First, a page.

Gemba walks fall into different categories. Since being started in the ‘90s, the idea of kaizen, meaning “a change for the better,” has really driven many in the business world to create a wide range of gemba walks. Though while the number could be seven or 117, they all fall into three main categories of walk.
Leadership walks are all about establishing a trusting relationship with the employees on the shop floor. Sure, you’re also learning about the operations and the business processes, but more than that, you don’t have any sort of agenda assigned to the walk. You’re observing, learning, and getting to know your employees and the processes of manufacturing. These walks are excellent for project management.
Standard work walks are more of your scheduled walk, where you do have an agenda. You’re walking to check on sector A or to run a test on sector B, for example. This is a highly structured sort of walk. For you, this has become your “job” in the business now, and it’s all about the principle of kaizen.
Problem-solving walks will be a little more spur of the moment and are taken when you learn of a problem. It’s still a very effective gemba walk. A “problem” in this context doesn’t necessarily have to be serious. Though when dealing with lean management philosophy and Six Sigma, you’re looking to achieve harmony and balance. You can’t have anything out of sorts, even if it is minor, and so this sort of walk takes you to the root of the problem and allows you to carefully observe it.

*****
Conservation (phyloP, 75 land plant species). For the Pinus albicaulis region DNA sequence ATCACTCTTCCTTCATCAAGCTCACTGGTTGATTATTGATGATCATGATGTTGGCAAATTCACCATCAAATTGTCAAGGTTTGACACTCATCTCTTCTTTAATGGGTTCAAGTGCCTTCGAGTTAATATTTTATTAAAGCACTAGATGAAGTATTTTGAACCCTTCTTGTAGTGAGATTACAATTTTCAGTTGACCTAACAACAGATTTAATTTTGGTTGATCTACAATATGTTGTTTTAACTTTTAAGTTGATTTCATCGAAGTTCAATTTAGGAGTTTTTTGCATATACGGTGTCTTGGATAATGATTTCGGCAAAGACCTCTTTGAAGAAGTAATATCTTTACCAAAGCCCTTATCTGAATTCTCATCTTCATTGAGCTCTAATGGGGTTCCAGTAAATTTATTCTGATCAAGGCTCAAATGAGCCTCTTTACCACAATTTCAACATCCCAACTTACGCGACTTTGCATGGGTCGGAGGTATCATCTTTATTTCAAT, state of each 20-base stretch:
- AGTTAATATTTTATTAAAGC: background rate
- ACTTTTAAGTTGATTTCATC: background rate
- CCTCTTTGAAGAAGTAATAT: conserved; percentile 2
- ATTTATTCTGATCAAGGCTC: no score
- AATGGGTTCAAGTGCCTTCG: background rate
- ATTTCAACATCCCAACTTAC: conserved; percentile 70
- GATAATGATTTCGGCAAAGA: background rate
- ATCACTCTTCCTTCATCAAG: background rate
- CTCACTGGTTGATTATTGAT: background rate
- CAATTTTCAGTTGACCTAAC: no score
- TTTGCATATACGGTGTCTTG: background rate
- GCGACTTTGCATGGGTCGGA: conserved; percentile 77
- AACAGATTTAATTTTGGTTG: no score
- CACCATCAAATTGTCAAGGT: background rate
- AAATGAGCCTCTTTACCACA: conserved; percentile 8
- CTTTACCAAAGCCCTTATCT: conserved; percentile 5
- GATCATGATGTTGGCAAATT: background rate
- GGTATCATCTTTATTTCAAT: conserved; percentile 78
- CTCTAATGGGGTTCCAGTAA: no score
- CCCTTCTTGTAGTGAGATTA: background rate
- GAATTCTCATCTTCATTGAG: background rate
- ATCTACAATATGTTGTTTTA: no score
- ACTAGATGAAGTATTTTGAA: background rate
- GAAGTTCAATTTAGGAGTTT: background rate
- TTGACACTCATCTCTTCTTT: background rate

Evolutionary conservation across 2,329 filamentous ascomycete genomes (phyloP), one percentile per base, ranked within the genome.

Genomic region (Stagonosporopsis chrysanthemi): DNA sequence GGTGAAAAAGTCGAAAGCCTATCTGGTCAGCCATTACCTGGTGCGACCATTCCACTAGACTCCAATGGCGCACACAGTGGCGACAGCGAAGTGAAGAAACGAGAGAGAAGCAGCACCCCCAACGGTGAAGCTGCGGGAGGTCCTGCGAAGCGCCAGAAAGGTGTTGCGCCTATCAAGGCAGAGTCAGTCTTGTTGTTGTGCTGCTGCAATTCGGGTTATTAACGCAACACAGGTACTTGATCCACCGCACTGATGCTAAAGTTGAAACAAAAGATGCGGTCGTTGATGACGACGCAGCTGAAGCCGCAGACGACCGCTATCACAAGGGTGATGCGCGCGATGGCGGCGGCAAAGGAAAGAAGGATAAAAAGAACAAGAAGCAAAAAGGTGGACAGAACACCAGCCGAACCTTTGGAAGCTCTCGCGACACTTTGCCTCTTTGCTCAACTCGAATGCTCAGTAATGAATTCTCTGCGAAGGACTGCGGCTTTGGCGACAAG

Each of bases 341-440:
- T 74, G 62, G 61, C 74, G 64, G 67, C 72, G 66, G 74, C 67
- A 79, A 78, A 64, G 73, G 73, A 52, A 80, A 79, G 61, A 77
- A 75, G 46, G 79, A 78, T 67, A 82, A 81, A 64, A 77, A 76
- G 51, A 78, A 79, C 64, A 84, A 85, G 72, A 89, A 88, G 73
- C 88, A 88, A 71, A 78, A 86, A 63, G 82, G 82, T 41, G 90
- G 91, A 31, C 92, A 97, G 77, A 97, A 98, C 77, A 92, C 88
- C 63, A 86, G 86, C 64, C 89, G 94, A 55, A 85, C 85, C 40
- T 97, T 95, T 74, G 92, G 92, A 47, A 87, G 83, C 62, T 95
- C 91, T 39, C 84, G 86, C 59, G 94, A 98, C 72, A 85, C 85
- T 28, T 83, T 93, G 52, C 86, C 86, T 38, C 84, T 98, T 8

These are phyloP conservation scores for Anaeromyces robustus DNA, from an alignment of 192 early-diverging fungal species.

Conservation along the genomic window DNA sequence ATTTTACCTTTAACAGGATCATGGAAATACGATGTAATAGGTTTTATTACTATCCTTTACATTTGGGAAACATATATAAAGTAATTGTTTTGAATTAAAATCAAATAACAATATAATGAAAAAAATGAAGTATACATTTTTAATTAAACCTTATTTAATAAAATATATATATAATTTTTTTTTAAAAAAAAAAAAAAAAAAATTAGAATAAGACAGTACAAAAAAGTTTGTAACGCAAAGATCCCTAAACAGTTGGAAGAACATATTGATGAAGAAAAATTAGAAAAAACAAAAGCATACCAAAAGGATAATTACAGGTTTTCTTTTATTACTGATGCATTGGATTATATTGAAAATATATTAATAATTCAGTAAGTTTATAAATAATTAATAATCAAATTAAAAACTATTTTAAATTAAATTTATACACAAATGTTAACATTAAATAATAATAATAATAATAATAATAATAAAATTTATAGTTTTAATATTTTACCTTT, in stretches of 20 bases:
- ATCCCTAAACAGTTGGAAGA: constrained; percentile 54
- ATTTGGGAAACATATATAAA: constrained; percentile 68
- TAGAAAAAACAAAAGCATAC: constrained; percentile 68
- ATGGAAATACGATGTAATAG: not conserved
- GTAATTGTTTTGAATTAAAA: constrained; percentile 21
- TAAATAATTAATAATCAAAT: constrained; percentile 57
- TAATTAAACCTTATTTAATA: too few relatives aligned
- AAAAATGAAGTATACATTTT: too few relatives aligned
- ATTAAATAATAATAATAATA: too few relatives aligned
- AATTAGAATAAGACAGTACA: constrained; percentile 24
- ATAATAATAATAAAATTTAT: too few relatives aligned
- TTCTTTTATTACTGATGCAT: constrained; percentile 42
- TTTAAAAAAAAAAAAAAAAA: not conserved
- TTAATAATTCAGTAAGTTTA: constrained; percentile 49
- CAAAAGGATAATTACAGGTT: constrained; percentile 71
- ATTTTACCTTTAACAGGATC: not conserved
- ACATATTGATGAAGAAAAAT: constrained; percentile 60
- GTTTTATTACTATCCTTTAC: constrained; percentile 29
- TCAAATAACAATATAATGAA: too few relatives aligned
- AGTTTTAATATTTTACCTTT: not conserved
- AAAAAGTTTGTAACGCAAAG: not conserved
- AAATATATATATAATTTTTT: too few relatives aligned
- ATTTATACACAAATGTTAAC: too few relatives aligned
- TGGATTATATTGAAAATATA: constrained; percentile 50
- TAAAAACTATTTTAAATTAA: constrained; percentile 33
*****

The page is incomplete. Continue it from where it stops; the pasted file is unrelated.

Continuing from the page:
No matter what other type of walk you hear or read about, it’s going to fall into one of these three main category types.
What Is Gemba Walk in Terms of Manufacturing?
When you’re in the “actual place,” out there on the front line and learning what’s happening, you’re not sitting in some executive suite receiving secondhand information from someone you’ve hired. Your eyes and firsthand experience become the real value stream here, allowing you to create a workplace template to improve your manufacturing. Gemba helps you improve your processes and your KPI (Key Performance Indicators) and to streamline your workflow. Lean manufacturing is all about increasing productivity.
What Are the Advantages of a Gemba Walk?
- Direct Knowledge: You get to see exactly what’s happening in real time, and you get a true feel for how your business is operating. Only this sort of firsthand knowledge provides you with the tools necessary to make that change for the better.
- Trusting Interactions: Another benefit is that you get to build a much stronger relationship with employees, by actually interacting with them regularly. You become much more personable in your position.
- Boosting Morale: Plant Tours will help you understand everything you need to know about gemba walks, including its many themes and various activities that can greatly improve the morale of the entire workforce. Everyone becomes a part of the leadership team with Six Sigma and kaizen.